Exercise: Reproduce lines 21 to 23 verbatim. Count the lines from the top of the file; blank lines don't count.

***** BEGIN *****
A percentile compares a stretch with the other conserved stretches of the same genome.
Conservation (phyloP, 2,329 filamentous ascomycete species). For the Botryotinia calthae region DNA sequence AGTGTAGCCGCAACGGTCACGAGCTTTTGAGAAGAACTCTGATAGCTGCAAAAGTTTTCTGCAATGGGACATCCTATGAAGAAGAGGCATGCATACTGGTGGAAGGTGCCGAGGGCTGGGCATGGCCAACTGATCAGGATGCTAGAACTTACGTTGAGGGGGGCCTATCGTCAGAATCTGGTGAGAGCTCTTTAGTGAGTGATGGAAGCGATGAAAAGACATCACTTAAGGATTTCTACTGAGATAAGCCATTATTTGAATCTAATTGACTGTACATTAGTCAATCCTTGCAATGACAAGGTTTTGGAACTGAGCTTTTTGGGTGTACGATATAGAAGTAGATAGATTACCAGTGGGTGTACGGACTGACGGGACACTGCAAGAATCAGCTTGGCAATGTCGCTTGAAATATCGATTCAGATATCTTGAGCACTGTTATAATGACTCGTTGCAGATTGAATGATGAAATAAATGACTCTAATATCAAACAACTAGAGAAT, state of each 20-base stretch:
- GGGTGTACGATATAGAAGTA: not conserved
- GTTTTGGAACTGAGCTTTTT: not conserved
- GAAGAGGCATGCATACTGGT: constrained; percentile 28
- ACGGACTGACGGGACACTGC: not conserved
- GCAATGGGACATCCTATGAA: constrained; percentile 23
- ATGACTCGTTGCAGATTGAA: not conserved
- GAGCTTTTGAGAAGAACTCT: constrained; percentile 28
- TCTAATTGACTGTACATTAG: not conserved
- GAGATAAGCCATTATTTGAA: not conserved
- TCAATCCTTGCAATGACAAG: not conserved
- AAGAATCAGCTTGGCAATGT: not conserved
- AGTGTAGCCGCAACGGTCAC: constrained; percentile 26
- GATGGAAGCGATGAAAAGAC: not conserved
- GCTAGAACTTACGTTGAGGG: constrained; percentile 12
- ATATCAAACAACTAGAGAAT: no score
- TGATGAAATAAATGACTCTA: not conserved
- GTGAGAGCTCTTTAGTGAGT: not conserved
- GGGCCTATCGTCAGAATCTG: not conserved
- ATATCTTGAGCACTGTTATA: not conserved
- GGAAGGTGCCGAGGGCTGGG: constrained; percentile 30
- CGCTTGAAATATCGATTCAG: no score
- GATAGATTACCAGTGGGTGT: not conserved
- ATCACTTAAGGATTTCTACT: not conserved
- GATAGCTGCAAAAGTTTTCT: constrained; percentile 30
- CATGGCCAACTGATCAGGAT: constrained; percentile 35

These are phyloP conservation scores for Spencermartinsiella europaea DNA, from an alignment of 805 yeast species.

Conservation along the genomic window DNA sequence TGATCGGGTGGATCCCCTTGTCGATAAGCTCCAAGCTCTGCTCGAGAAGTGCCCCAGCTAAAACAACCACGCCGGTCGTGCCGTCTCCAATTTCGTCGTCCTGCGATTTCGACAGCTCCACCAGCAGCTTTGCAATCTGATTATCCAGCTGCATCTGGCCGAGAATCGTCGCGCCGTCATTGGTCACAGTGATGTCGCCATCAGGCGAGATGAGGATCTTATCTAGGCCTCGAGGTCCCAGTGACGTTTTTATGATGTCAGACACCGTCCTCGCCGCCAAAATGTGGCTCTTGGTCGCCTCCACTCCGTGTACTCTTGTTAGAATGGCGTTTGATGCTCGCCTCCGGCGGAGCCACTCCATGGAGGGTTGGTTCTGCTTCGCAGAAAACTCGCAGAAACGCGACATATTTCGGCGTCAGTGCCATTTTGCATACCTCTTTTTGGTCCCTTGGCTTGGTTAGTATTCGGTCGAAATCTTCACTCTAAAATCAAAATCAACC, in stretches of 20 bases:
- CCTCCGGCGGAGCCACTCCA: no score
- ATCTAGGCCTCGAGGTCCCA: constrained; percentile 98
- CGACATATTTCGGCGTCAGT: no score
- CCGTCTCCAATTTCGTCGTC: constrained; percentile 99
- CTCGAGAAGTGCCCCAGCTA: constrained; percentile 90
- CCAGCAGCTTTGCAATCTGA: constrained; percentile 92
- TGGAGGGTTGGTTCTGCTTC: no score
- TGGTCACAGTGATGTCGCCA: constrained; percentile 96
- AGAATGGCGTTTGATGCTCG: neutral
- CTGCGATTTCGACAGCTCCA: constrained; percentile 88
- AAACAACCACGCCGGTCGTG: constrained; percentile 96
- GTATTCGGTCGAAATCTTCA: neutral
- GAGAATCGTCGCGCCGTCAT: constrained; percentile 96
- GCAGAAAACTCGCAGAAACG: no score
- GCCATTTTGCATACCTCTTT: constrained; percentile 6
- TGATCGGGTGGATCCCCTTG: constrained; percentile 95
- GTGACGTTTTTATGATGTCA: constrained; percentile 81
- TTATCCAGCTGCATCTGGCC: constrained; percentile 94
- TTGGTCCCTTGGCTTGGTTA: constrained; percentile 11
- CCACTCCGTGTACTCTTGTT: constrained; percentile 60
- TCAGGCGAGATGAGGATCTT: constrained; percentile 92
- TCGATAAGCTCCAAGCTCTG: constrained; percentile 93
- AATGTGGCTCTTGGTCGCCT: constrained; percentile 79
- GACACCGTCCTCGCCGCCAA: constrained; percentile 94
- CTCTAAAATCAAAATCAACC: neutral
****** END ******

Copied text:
- ATATCTTGAGCACTGTTATA: not conserved
- GGAAGGTGCCGAGGGCTGGG: constrained; percentile 30
- CGCTTGAAATATCGATTCAG: no score